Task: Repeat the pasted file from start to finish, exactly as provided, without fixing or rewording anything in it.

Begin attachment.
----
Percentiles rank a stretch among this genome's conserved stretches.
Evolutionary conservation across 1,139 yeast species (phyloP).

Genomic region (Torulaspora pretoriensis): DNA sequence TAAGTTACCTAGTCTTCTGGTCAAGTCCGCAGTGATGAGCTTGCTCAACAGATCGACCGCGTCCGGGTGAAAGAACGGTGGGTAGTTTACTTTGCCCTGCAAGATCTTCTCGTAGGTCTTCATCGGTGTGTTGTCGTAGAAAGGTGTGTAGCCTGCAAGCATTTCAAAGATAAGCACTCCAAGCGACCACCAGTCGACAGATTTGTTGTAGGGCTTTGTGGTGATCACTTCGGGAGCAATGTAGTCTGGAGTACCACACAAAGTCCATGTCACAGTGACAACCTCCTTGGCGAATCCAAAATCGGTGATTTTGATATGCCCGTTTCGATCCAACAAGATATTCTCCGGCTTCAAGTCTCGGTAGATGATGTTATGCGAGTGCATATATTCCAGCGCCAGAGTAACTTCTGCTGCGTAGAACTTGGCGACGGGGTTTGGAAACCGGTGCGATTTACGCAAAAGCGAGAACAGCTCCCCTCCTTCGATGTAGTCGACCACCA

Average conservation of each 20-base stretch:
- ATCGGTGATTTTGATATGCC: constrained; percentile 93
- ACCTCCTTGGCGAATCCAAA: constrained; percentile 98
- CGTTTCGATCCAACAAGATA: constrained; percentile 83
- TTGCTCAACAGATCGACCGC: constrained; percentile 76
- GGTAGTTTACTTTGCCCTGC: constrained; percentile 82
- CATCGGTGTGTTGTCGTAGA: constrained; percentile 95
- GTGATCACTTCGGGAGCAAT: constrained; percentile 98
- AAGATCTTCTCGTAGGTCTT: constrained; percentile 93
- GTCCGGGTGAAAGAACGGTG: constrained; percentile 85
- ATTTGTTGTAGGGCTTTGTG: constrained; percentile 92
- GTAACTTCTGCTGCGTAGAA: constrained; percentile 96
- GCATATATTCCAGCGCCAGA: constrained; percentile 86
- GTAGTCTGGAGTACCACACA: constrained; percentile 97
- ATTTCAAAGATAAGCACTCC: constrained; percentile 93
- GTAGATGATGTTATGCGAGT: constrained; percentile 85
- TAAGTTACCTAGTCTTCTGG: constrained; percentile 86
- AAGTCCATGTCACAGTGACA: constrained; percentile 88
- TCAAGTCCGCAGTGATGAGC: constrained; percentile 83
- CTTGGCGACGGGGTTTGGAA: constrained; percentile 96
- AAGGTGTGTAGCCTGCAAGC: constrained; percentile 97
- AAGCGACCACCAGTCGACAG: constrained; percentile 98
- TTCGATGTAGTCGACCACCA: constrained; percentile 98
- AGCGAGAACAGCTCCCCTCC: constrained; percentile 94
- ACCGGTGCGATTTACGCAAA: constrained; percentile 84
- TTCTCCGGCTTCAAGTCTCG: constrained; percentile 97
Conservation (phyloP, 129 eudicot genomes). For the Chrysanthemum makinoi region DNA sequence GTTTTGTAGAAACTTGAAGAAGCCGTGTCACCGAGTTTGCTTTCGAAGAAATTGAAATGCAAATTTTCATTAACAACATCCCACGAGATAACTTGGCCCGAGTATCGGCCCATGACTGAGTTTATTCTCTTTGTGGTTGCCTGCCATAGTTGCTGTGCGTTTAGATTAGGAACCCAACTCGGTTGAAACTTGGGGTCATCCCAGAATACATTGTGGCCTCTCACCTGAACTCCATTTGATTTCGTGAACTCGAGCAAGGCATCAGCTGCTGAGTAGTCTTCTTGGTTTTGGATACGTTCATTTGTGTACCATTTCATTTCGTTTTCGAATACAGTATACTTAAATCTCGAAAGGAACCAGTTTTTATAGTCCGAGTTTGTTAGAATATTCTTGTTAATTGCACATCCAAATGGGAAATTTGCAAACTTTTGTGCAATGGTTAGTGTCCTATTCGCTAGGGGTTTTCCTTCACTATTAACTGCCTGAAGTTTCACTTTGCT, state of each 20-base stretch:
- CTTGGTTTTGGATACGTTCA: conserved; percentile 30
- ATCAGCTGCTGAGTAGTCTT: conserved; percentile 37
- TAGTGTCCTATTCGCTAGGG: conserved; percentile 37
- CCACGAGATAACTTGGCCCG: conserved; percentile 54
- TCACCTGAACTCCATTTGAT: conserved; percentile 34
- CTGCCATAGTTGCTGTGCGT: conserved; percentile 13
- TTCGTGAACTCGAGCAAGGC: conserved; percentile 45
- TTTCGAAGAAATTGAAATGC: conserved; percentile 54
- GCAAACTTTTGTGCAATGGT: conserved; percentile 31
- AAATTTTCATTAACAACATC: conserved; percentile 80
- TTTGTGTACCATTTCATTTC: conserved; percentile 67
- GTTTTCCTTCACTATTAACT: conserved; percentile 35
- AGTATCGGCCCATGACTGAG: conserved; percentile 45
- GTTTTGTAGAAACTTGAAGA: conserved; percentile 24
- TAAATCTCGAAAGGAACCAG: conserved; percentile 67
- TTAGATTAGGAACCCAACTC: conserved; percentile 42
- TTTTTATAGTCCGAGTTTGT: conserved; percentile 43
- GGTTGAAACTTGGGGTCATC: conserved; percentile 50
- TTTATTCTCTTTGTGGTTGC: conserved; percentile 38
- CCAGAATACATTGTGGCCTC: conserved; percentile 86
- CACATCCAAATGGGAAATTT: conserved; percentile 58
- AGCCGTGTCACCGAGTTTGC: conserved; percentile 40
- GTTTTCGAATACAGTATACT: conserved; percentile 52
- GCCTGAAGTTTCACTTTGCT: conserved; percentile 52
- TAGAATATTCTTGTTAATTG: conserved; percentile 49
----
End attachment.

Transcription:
Percentiles rank a stretch among this genome's conserved stretches.
Evolutionary conservation across 1,139 yeast species (phyloP).

Genomic region (Torulaspora pretoriensis): DNA sequence TAAGTTACCTAGTCTTCTGGTCAAGTCCGCAGTGATGAGCTTGCTCAACAGATCGACCGCGTCCGGGTGAAAGAACGGTGGGTAGTTTACTTTGCCCTGCAAGATCTTCTCGTAGGTCTTCATCGGTGTGTTGTCGTAGAAAGGTGTGTAGCCTGCAAGCATTTCAAAGATAAGCACTCCAAGCGACCACCAGTCGACAGATTTGTTGTAGGGCTTTGTGGTGATCACTTCGGGAGCAATGTAGTCTGGAGTACCACACAAAGTCCATGTCACAGTGACAACCTCCTTGGCGAATCCAAAATCGGTGATTTTGATATGCCCGTTTCGATCCAACAAGATATTCTCCGGCTTCAAGTCTCGGTAGATGATGTTATGCGAGTGCATATATTCCAGCGCCAGAGTAACTTCTGCTGCGTAGAACTTGGCGACGGGGTTTGGAAACCGGTGCGATTTACGCAAAAGCGAGAACAGCTCCCCTCCTTCGATGTAGTCGACCACCA

Average conservation of each 20-base stretch:
- ATCGGTGATTTTGATATGCC: constrained; percentile 93
- ACCTCCTTGGCGAATCCAAA: constrained; percentile 98
- CGTTTCGATCCAACAAGATA: constrained; percentile 83
- TTGCTCAACAGATCGACCGC: constrained; percentile 76
- GGTAGTTTACTTTGCCCTGC: constrained; percentile 82
- CATCGGTGTGTTGTCGTAGA: constrained; percentile 95
- GTGATCACTTCGGGAGCAAT: constrained; percentile 98
- AAGATCTTCTCGTAGGTCTT: constrained; percentile 93
- GTCCGGGTGAAAGAACGGTG: constrained; percentile 85
- ATTTGTTGTAGGGCTTTGTG: constrained; percentile 92
- GTAACTTCTGCTGCGTAGAA: constrained; percentile 96
- GCATATATTCCAGCGCCAGA: constrained; percentile 86
- GTAGTCTGGAGTACCACACA: constrained; percentile 97
- ATTTCAAAGATAAGCACTCC: constrained; percentile 93
- GTAGATGATGTTATGCGAGT: constrained; percentile 85
- TAAGTTACCTAGTCTTCTGG: constrained; percentile 86
- AAGTCCATGTCACAGTGACA: constrained; percentile 88
- TCAAGTCCGCAGTGATGAGC: constrained; percentile 83
- CTTGGCGACGGGGTTTGGAA: constrained; percentile 96
- AAGGTGTGTAGCCTGCAAGC: constrained; percentile 97
- AAGCGACCACCAGTCGACAG: constrained; percentile 98
- TTCGATGTAGTCGACCACCA: constrained; percentile 98
- AGCGAGAACAGCTCCCCTCC: constrained; percentile 94
- ACCGGTGCGATTTACGCAAA: constrained; percentile 84
- TTCTCCGGCTTCAAGTCTCG: constrained; percentile 97
Conservation (phyloP, 129 eudicot genomes). For the Chrysanthemum makinoi region DNA sequence GTTTTGTAGAAACTTGAAGAAGCCGTGTCACCGAGTTTGCTTTCGAAGAAATTGAAATGCAAATTTTCATTAACAACATCCCACGAGATAACTTGGCCCGAGTATCGGCCCATGACTGAGTTTATTCTCTTTGTGGTTGCCTGCCATAGTTGCTGTGCGTTTAGATTAGGAACCCAACTCGGTTGAAACTTGGGGTCATCCCAGAATACATTGTGGCCTCTCACCTGAACTCCATTTGATTTCGTGAACTCGAGCAAGGCATCAGCTGCTGAGTAGTCTTCTTGGTTTTGGATACGTTCATTTGTGTACCATTTCATTTCGTTTTCGAATACAGTATACTTAAATCTCGAAAGGAACCAGTTTTTATAGTCCGAGTTTGTTAGAATATTCTTGTTAATTGCACATCCAAATGGGAAATTTGCAAACTTTTGTGCAATGGTTAGTGTCCTATTCGCTAGGGGTTTTCCTTCACTATTAACTGCCTGAAGTTTCACTTTGCT, state of each 20-base stretch:
- CTTGGTTTTGGATACGTTCA: conserved; percentile 30
- ATCAGCTGCTGAGTAGTCTT: conserved; percentile 37
- TAGTGTCCTATTCGCTAGGG: conserved; percentile 37
- CCACGAGATAACTTGGCCCG: conserved; percentile 54
- TCACCTGAACTCCATTTGAT: conserved; percentile 34
- CTGCCATAGTTGCTGTGCGT: conserved; percentile 13
- TTCGTGAACTCGAGCAAGGC: conserved; percentile 45
- TTTCGAAGAAATTGAAATGC: conserved; percentile 54
- GCAAACTTTTGTGCAATGGT: conserved; percentile 31
- AAATTTTCATTAACAACATC: conserved; percentile 80
- TTTGTGTACCATTTCATTTC: conserved; percentile 67
- GTTTTCCTTCACTATTAACT: conserved; percentile 35
- AGTATCGGCCCATGACTGAG: conserved; percentile 45
- GTTTTGTAGAAACTTGAAGA: conserved; percentile 24
- TAAATCTCGAAAGGAACCAG: conserved; percentile 67
- TTAGATTAGGAACCCAACTC: conserved; percentile 42
- TTTTTATAGTCCGAGTTTGT: conserved; percentile 43
- GGTTGAAACTTGGGGTCATC: conserved; percentile 50
- TTTATTCTCTTTGTGGTTGC: conserved; percentile 38
- CCAGAATACATTGTGGCCTC: conserved; percentile 86
- CACATCCAAATGGGAAATTT: conserved; percentile 58
- AGCCGTGTCACCGAGTTTGC: conserved; percentile 40
- GTTTTCGAATACAGTATACT: conserved; percentile 52
- GCCTGAAGTTTCACTTTGCT: conserved; percentile 52
- TAGAATATTCTTGTTAATTG: conserved; percentile 49